WASHINGTON — In January, the Democrat-controlled House of Representatives will do what the Trump administration won’t: defend Obamacare against a lawsuit filed by 20 Republican state attorneys general.
Nancy Pelosi’s office confirmed Thursday that when Democrats take control of the House next year, they will quickly get the House counsel to ask a judge to allow them to intervene in the suit that seeks to toss out the Affordable Care Act as unconstitutional.
The case could end up at the Supreme Court and has major implications for the country. If the lawsuit is successful, millions of people with preexisting health conditions would face premium hikes or be denied insurance altogether.
By convention, presidential administrations usually deploy their legal forces to defend existing law, but this time the Trump administration has sided with the Republican attorneys general. The House will become the first federal body to step in to oppose the lawsuit. The law is being defended by a group of Democratic state attorneys general.
“The new Democratic House Majority will move swiftly to defend the vital protections for people with people with pre-existing conditions still under legal assault by the GOP,” said Pelosi spokesman Henry Connelly.
Technically, the House does not need to hold a full vote to intervene in the lawsuit. But coming off a midterm election cycle where Democrats successfully hammered Republicans over the suit, Pelosi will almost certainly bring it forward for a floor vote to put Republicans in a difficult spot.
Currently the lawsuit is before District Court Judge for the Northern District of Texas Reed O’Connor, who has ruled against the Affordable Care Act in the past, and a ruling is expected any day. Regardless of the outcome, it will likely be challenged to the US Court of Appeals for the 5th Circuit and many observers expect it to wind up before the Supreme Court.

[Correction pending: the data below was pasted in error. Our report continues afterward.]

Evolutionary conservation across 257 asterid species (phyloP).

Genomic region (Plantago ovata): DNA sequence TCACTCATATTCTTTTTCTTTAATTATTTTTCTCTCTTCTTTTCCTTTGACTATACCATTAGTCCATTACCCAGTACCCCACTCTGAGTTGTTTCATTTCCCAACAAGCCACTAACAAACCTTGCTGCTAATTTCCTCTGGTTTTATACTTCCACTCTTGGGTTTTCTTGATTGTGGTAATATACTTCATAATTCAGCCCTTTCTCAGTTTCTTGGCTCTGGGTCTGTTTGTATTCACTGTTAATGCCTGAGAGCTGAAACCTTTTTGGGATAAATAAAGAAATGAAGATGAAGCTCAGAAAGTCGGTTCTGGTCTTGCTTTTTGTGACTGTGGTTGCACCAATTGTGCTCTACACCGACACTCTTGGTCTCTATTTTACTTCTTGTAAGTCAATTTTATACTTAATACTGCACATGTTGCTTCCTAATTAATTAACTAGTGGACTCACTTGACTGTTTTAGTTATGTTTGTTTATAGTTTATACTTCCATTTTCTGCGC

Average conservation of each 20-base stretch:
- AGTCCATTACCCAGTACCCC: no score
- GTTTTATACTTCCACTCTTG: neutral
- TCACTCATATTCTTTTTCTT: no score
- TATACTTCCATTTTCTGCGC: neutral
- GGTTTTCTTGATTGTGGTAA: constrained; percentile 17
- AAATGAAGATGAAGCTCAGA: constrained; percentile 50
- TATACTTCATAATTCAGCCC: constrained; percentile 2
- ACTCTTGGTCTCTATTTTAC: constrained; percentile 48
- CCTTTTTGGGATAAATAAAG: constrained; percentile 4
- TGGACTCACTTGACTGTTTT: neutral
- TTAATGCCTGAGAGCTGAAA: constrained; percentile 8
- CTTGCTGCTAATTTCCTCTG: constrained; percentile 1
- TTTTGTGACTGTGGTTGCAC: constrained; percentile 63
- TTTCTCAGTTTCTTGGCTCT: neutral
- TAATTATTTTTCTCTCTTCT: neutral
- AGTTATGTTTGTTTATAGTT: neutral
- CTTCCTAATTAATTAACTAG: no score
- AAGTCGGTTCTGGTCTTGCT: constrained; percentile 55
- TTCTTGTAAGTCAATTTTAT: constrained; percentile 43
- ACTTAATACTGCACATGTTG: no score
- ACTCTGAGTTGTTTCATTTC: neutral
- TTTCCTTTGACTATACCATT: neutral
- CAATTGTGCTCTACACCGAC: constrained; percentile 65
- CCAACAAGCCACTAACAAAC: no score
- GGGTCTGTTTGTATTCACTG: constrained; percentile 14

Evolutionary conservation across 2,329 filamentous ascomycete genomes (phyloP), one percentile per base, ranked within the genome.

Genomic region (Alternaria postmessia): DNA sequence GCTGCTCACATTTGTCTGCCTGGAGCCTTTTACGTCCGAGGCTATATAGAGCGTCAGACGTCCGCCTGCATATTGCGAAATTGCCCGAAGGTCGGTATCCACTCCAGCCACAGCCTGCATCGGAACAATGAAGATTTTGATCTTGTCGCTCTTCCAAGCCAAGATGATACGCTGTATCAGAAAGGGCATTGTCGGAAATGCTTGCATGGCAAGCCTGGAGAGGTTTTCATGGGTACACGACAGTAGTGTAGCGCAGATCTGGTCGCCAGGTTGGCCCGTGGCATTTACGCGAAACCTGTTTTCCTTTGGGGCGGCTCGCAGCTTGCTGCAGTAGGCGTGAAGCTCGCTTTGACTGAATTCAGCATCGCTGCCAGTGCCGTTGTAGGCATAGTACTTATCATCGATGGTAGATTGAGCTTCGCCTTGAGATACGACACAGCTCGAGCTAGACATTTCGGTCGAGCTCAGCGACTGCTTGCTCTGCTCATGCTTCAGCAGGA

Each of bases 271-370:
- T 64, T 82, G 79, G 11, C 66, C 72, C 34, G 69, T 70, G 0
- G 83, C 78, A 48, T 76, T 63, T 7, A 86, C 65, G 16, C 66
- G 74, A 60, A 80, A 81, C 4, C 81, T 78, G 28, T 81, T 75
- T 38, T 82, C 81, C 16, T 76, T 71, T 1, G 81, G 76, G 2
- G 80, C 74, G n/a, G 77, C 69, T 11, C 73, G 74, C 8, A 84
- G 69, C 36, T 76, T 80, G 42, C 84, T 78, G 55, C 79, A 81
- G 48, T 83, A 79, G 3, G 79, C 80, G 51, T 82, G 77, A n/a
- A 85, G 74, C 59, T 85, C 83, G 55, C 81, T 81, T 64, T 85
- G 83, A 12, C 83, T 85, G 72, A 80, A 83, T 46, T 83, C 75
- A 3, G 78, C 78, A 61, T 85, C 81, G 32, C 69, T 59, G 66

The lawsuit was launched early this year after Congress effectively eliminated the ACA’s individual mandate. Led by Texas, the states argued this rendered the entire ACA is unconstitutional.
The Republican-controlled Congress attempted to repeal the ACA in 2016 but fell short because they could not agree on a replacement to preserve pre-existing condition protections. Instead, late last year as part of a larger tax bill they made a much more narrow move by eliminating the individual mandate tax penalty on people who could afford health insurance but chose not to buy it.
The states argue that because the individual mandate was based on Congress’s taxation powers, removing the tax itself makes it unconstitutional. On its own, this would be merely a philosophical question — legal or not, the mandate is not being enforced either way. But the states argue that the mandate is such a core part of the ACA that it renders the entire law unconstitutional.
This means even provisions such as Medicaid expansion and protections for people with pre-existing health conditions must be tossed out, according to the suit. The White House argues that the Medicaid expansion should stay in place, but the pre-existing conditions protections should be eliminated.
The House will likely join many legal experts who argue this logic perverts the will of Congress, which chose to eliminate the individual mandate while keeping those other provisions in place.